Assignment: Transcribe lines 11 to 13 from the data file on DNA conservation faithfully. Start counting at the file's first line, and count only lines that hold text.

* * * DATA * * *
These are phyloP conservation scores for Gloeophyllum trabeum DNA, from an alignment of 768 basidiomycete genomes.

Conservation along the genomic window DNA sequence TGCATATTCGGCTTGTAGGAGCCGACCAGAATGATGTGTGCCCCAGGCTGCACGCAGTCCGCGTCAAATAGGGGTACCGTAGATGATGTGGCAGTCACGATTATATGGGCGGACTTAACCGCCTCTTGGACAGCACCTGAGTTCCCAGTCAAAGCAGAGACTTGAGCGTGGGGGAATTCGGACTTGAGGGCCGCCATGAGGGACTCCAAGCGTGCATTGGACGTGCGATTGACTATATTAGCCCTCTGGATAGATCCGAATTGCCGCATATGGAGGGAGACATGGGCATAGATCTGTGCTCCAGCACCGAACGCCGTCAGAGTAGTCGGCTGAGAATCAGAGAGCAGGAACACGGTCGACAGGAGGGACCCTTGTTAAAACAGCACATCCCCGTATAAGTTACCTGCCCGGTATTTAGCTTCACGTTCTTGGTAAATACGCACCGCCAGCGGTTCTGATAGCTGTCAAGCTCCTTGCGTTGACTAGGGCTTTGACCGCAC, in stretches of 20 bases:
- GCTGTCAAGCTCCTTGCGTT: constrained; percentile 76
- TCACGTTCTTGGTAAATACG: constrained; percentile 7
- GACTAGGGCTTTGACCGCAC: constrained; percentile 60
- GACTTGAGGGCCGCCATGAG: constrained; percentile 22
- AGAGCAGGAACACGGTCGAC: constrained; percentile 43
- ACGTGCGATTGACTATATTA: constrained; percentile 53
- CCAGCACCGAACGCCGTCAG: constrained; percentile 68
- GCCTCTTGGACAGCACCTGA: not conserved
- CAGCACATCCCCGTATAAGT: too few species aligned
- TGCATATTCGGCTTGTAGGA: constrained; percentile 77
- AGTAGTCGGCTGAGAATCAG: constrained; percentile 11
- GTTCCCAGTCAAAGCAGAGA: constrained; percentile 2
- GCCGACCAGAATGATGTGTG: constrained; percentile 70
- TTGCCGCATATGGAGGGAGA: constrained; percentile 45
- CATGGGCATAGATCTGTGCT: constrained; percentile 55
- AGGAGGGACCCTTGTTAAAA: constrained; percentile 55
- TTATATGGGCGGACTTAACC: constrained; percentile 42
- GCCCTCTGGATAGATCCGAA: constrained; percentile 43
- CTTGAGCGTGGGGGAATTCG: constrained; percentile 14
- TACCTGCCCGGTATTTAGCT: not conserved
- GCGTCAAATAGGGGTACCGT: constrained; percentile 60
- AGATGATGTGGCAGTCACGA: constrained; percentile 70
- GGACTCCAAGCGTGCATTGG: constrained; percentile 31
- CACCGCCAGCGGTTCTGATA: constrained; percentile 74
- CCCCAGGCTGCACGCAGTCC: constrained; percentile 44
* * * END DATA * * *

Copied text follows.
- CAGCACATCCCCGTATAAGT: too few species aligned
- TGCATATTCGGCTTGTAGGA: constrained; percentile 77
- AGTAGTCGGCTGAGAATCAG: constrained; percentile 11